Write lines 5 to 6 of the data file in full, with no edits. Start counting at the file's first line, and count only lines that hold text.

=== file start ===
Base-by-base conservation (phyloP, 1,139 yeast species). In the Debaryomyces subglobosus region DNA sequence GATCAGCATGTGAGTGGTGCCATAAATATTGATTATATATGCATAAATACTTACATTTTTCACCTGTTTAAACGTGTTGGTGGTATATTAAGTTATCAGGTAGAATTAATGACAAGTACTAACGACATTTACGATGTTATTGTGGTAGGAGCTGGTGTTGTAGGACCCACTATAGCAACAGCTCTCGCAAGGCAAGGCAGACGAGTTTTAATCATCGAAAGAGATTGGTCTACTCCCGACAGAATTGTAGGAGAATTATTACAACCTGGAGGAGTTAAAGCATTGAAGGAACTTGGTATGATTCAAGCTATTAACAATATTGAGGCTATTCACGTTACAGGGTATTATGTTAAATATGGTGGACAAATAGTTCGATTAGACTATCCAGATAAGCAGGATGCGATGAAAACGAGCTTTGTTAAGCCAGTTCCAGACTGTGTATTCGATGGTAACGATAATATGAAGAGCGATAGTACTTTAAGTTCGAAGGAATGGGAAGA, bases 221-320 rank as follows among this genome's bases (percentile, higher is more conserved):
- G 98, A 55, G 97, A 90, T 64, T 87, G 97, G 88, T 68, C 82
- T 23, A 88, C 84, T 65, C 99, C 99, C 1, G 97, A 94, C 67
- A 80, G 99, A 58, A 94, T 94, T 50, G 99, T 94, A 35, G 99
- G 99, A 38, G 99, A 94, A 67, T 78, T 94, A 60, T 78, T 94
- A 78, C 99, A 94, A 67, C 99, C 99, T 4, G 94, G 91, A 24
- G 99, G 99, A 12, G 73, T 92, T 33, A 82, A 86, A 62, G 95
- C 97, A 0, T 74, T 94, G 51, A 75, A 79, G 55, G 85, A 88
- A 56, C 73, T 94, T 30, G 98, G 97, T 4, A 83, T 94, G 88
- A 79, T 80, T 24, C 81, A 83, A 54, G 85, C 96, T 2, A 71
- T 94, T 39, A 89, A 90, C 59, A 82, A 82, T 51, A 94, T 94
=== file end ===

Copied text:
- G 99, A 38, G 99, A 94, A 67, T 78, T 94, A 60, T 78, T 94
- A 78, C 99, A 94, A 67, C 99, C 99, T 4, G 94, G 91, A 24